Ingredients: 10-16 egg whites, 1pt milk, 1pt double cream, 1/4lb white sugar, lemon rind, 3tsp orange flower water, pinch salt.

Method: Whisk 10-16 egg whites (depending on size) to soft peak in a copper bowl. If you don’t have a copper bowl, then all the other possible methods are also entirely fine. Add the other ingredients apart from the cream, and fold them all into the cream. Make thick custard of this mixture. I plonk my copper bowl on pan of water and use it as a Bain Marie, but however you do it, I’m sure it’ll be lovely. Allow to cool, spread on a baking sheet, and cut into lumps to use to make a mountain (the lumps won’t properly set unless they are left overnight, so if you are doing it, as I was, in a few hours, it may be a low mountain). Top with egg yolk custard if you fancy (not least as it uses up all those egg yolks!). Sprinkle with cinnamon and decorate with soft fruit and, for a true Victorian touch, a maidenhair fern.

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Schneemilch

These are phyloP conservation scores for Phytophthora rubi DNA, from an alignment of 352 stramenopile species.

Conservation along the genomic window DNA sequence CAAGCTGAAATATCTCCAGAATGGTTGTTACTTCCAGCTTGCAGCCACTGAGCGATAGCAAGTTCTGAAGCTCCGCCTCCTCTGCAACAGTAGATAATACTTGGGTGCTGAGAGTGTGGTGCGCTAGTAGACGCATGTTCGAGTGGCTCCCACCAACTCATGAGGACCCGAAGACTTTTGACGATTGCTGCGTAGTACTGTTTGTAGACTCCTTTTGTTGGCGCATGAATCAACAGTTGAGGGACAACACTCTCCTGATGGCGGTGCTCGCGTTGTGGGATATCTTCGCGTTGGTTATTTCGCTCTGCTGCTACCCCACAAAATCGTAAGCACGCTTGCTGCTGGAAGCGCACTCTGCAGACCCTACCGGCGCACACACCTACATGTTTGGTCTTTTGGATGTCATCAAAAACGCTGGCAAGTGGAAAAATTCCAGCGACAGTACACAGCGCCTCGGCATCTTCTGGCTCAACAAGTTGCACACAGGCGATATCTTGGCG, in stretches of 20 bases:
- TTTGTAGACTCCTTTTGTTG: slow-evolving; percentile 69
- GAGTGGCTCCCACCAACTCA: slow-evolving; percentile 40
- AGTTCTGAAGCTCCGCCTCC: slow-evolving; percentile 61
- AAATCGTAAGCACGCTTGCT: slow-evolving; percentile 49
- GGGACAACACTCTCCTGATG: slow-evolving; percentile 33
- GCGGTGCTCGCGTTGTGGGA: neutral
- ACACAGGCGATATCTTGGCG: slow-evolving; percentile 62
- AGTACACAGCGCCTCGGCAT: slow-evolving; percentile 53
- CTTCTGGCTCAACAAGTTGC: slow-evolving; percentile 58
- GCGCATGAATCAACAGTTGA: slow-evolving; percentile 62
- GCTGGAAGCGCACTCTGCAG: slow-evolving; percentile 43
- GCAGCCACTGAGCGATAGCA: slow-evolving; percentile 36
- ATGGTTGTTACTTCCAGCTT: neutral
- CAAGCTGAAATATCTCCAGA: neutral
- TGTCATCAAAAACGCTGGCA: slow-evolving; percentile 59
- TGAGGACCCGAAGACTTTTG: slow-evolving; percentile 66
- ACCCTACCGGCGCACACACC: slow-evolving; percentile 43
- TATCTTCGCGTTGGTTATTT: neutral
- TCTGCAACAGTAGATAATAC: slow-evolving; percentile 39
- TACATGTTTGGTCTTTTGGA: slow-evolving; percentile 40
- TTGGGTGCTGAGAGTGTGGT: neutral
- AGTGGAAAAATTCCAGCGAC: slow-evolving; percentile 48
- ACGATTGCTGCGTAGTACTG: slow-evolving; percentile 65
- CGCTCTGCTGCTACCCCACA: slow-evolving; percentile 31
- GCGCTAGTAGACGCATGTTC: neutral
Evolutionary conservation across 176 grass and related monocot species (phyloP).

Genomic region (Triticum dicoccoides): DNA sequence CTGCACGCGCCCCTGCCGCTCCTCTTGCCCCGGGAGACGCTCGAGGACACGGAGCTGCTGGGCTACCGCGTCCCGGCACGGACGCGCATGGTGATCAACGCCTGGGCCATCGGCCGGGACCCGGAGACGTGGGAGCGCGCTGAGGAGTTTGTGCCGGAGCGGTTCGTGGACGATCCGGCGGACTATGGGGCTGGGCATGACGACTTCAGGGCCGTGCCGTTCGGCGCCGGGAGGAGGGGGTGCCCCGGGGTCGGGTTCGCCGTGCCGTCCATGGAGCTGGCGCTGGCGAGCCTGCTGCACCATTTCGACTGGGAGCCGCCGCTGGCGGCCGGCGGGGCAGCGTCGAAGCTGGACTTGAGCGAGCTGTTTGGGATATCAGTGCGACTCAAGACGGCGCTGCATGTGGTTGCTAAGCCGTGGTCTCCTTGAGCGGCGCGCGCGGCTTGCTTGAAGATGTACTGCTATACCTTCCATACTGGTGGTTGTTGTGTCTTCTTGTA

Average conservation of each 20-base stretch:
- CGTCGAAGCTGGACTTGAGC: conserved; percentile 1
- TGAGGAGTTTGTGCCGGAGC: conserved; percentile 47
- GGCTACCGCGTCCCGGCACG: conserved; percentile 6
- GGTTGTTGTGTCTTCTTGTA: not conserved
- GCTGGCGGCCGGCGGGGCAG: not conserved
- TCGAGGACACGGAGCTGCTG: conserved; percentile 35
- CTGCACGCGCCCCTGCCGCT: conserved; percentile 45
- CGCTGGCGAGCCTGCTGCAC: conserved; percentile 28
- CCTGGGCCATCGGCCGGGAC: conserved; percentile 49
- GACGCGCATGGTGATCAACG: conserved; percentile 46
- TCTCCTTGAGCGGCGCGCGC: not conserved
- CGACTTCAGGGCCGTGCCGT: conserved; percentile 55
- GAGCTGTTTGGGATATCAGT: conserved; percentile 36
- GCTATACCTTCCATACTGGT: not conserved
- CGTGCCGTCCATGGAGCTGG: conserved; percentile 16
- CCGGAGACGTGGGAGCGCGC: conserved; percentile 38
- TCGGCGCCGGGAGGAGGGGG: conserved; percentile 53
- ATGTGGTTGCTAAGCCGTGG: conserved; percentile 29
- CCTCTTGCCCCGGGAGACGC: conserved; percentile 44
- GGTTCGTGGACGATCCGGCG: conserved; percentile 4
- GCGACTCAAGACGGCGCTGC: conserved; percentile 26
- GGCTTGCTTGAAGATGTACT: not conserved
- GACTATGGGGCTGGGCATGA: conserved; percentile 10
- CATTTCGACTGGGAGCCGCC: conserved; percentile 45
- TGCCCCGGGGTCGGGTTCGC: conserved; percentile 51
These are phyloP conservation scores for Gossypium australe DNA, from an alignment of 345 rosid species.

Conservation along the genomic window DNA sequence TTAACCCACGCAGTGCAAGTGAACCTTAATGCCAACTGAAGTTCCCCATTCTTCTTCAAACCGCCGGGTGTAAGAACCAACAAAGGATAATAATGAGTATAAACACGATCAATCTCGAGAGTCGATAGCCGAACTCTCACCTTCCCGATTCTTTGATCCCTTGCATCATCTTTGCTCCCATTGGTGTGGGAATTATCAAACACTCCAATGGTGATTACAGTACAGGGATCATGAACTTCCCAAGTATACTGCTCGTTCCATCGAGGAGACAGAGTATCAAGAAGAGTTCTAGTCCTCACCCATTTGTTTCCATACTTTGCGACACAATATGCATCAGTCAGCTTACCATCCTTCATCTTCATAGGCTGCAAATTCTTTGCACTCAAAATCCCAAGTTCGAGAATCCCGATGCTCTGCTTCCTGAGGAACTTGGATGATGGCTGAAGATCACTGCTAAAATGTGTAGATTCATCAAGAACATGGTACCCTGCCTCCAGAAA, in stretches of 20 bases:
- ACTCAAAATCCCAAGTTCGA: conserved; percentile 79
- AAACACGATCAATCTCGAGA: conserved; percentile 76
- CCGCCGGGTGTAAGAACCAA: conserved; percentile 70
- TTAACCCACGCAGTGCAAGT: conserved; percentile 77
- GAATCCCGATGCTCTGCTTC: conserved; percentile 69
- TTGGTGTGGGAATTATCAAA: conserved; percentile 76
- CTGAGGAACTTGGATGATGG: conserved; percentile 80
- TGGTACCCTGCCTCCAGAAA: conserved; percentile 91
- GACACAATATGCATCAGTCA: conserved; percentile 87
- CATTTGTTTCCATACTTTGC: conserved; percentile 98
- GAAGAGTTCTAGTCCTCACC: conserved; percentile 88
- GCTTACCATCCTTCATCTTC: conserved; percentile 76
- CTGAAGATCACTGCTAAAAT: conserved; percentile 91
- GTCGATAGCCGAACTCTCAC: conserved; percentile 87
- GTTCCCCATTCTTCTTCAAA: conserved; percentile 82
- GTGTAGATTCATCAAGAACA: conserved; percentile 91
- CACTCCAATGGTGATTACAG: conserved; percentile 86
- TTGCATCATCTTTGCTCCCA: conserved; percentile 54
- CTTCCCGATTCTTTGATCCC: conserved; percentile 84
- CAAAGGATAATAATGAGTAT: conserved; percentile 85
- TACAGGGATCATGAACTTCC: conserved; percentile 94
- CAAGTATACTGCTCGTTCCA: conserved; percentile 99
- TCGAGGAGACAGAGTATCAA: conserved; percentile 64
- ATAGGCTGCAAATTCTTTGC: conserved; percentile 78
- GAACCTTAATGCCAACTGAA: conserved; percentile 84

Pancakes à la Celestine
The Modern Cook, Charles Elmé Francatelli, 1845

Princess Helena to Prince Albert, 1858: ‘Alice made a pancake yesterday afternoon at the Swiss Cottage. I had none of it as I was out driving with Mama. Arthur told me that after she had finished it she touched it with the dirty charcoal pincers’.

Ingredients: 4oz flour, 4oz caster sugar, 2oz ratifia or amaretti biscuits, orange flower water, 4 egg yolks, 2 whole eggs, 1 pt cream, fine grain salt, butter for frying, apricot or other jam for filling

Method: Crush the ratifias to dust in a bowl with a masher, add the rest of the ingredients, and then the whisked eggs. Fry each pancake in about 2oz of butter. They burn like crazy, split, and are generally an absolute sod, by the way. Extract from pan, spread each pancake with jam, roll up and serve piled in a pyramid.

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Pancakes à la Celestine